We all have ’em. Those important things in our lives that find their places on our to-do lists. What is high up on one’s list is probably not as high up on another’s. Our perceptions are all different, our priorities are all different… one of the many reasons why we all are different.
My sense of what is important is keeping me from posting a new post this week. Usually I spend a few evenings during the week designing, writing and adding pics to my post for the coming week. Then, when Sunday night rolls around, I’m almost ready.
That is not the case this week. I’ve had several interesting diversions which have led me to redefine what is really important in my life these days. I’ve been having a great time writing for my new blog and receiving your most welcome responses. The fact that I have no new post ready this week is somewhat a tribute to what I deem more important than a weekly post… sorry, blog. You’ll have to accept your new place in the great scheme of things both sagebrush and musical.
Virginia City has literally hundreds of old music machines of nearly every type, dating back to the turn of the twentieth century. The bulk of them are player pianos, cremonas, loud air-driven horn machines, with several calliopes and even a rare Photo Player thrown in forgood measure. (There will be more from me this winter on the Photo Player… what it is, where it is, why it is, and the fact that there are only 3 left in the world.) These old machines still run, still play… when properly maintained. There are parts and piano rolls for many of them, and some are so crudely built that they can be fixed with easy-to-find elements such as hairpins, garden hose, pieces of wood and coat hangers. But… they need someone who understands them and knows how to fix them and *keep* them maintained. And that’s where my friend, Mike Edwards, comes in.
Mike is a piano expert from Rapid City, South Dakota, who is known all around the northwest as a piano dealer, tuner and repair technician. That he knows all about the ancient player pianos and calliopes of a day gone by is a huge bonus for him, as there are still many old machines floating around the West. Collectors and small music museums know Mike can keep them in business, as there is rarely a mechanical musical instrument he can’t repair and make well. I’ve watched him work his magic on a number of machines, including my baby grand, and can vouch for his expertise. Am sorry to report, however, that as of this writing, Mike has been unable to fix the player part of my piano. He says that the *player* mechanism is damaged beyond repair, and actually makes no sense anyway. He patiently explained to me that even if he *could* fix it, he wouldn’t know where to begin. Not sure I understand why this is so… the player part was made in ’43 and not nearly as old as some of the players he has repaired. Oh well…
Mike has been hired part-time by the Montana History Foundation for several years now, repairing the old machines during the summer months. There has been, just last week, a shake-up in the Montana Heritage Commission’s strange attempts to save and preserve Virginia City & its close neighbor, Nevada City. Several major heads have rolled and those left standing are walking on egg shells. The politics of these recent events is not the concern of this blog. But it IS the concern of the Sagebrush Chronicles as to what will happen to all the old music machines.
Mike is giving a 12-minute slide presentation of the valuable music machines he has repaired and those still in need of repair.. including the Photo Player. Because of the ever-changing landscape of Montana politics and the skewed perception of correct budget usage, his position is as unstable as the rest of them.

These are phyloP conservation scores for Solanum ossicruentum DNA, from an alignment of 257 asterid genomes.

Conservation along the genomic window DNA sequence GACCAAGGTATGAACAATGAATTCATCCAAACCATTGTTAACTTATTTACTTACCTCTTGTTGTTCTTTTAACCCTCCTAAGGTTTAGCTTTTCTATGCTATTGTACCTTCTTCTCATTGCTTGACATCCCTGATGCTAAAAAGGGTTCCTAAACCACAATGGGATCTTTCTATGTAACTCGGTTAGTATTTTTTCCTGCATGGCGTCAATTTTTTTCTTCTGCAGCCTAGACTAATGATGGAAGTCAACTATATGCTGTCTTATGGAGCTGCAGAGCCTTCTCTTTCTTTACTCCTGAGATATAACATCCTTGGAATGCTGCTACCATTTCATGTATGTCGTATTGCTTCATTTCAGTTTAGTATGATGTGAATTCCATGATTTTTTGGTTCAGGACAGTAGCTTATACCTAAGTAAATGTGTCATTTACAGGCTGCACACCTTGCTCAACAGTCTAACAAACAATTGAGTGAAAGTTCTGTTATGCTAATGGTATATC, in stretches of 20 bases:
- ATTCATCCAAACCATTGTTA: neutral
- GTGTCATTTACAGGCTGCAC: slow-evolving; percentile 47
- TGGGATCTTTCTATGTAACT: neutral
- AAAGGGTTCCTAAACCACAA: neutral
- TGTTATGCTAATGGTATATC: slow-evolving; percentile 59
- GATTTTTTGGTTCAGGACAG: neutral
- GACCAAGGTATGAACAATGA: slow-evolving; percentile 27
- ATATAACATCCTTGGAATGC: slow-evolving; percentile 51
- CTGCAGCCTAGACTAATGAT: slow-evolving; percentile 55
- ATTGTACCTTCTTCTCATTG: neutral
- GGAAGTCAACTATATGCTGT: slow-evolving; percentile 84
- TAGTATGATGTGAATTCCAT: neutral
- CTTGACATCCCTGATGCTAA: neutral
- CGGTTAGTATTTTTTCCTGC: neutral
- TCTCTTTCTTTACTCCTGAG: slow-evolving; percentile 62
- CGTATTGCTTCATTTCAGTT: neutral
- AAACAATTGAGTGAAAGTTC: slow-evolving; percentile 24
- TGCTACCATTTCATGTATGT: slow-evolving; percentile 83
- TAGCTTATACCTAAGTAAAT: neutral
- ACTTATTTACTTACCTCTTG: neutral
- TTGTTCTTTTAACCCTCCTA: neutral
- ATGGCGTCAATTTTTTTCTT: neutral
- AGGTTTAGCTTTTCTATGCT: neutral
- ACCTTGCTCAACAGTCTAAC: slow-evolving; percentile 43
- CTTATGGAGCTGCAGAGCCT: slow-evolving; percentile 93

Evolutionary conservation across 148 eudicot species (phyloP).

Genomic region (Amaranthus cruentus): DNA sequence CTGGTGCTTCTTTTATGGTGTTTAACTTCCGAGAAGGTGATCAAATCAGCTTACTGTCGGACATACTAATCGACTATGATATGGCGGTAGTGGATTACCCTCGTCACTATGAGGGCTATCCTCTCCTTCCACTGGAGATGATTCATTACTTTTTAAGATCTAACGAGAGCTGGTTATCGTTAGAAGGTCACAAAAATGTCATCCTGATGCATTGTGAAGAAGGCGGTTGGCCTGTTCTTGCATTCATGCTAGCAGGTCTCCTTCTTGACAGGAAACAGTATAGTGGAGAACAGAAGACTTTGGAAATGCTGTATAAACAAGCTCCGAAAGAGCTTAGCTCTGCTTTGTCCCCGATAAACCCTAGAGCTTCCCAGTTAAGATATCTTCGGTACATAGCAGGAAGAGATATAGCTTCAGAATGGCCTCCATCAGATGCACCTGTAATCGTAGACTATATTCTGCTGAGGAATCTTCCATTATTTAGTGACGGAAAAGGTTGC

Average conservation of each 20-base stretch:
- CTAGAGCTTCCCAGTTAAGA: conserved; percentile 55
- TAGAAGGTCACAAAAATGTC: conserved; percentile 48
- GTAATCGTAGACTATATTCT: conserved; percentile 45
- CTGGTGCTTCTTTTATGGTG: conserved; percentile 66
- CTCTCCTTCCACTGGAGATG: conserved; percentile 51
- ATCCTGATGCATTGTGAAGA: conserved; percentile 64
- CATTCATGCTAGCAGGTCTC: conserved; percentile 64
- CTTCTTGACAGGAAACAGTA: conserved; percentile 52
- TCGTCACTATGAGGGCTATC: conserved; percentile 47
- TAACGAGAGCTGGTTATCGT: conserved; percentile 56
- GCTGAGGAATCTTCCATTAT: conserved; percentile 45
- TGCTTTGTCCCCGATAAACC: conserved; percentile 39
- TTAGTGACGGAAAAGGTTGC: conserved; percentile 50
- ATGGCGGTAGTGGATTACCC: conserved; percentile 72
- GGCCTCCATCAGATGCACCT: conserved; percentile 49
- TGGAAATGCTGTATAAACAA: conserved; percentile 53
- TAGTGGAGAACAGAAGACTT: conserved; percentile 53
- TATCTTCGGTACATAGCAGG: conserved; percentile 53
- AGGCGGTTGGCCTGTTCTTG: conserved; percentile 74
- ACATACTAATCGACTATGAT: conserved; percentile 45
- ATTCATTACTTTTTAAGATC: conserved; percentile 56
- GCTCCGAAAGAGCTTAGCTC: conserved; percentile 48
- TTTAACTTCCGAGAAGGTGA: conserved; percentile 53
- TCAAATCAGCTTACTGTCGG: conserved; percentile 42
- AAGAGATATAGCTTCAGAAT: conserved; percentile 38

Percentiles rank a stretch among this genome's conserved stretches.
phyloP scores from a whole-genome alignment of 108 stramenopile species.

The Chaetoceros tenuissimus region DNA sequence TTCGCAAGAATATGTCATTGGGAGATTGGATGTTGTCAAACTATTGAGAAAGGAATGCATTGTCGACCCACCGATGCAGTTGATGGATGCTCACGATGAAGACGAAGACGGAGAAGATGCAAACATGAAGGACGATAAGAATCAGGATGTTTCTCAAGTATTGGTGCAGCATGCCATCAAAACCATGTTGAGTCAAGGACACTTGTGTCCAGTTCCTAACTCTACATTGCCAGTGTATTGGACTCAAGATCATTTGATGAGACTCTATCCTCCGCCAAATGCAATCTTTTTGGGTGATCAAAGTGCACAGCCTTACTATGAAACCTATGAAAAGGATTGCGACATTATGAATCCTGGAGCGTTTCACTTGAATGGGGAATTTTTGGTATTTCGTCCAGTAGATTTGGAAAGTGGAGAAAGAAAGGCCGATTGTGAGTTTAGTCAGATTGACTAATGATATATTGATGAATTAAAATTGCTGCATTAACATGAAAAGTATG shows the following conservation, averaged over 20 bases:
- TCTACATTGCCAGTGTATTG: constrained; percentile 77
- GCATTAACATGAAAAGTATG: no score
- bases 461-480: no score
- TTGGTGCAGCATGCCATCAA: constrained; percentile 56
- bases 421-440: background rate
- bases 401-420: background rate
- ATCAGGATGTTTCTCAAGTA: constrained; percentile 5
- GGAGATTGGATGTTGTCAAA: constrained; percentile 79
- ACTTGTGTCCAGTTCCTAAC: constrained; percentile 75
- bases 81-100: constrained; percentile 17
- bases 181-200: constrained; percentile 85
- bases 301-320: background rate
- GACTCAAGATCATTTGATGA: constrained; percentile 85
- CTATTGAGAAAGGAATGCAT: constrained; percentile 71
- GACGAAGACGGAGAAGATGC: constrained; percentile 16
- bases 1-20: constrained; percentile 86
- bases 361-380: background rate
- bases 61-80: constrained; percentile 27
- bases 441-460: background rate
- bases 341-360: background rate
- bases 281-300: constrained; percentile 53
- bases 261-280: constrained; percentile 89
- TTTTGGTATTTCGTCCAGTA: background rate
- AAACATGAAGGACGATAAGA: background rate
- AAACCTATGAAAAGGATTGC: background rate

Hence the slide show. Over a few friendly Jameson’s one evening earlier this summer, Mike suggested an original score to his slide show, as an additional element to the show that might give it more attraction and zip. I agreed to do one for him, as he’s been very good about tuning my piano for free from time to time, with the additional support of a few Jameson’s. Yes, we drink a bit of Jameson’s together. Hell, that’s what friends do, right? It also seemed a very good idea to me, as I’ve lived with most of these old machines, and heard them from time to time, since I was four. Much of my early childhood comes back to life instantly when I hear their hundred-year-old melodies spill out into the streets of Virginia City of a summer’s afternoon. Why would I not at least try to do my share, to give a little time and effort, to help Mike keep this job, this job that he loves, looks forward to from year to year, and is very good at… and, perhaps, help save some of these dear old music machines at the same time?
Yes, I have my priorities, just as you have yours. In this particular case, and in one other case this week, my priorities have become crystal clear… and re-defined. And so I used my blog time this past week to compose and record 11:30 of of original period music for Mike’s show. Who knows whether it will be enough, whether it will be the difference maker, whether Mike will be back next summer to work his continuing magic? Of course we can’t know. So we do what we can… we give it our best shot and attach all the pure intentions to the one attempt that is ours to give. Then we stand back, hoping, waiting for the results. We hope that we don’t have to say, after a failed attempt, that “at least we tried.” But that’s unfortunately the whole of it… we have no say in the final outcome. We can’t grab these people, shake them and show them what an opportunity they’re missing by diverting future funds to another concern rather than help preserve the precious and delicate integrity of two small historical prizes in Southwest Montana. I hate to say it… damn, I hate to say it. But at least we’re trying.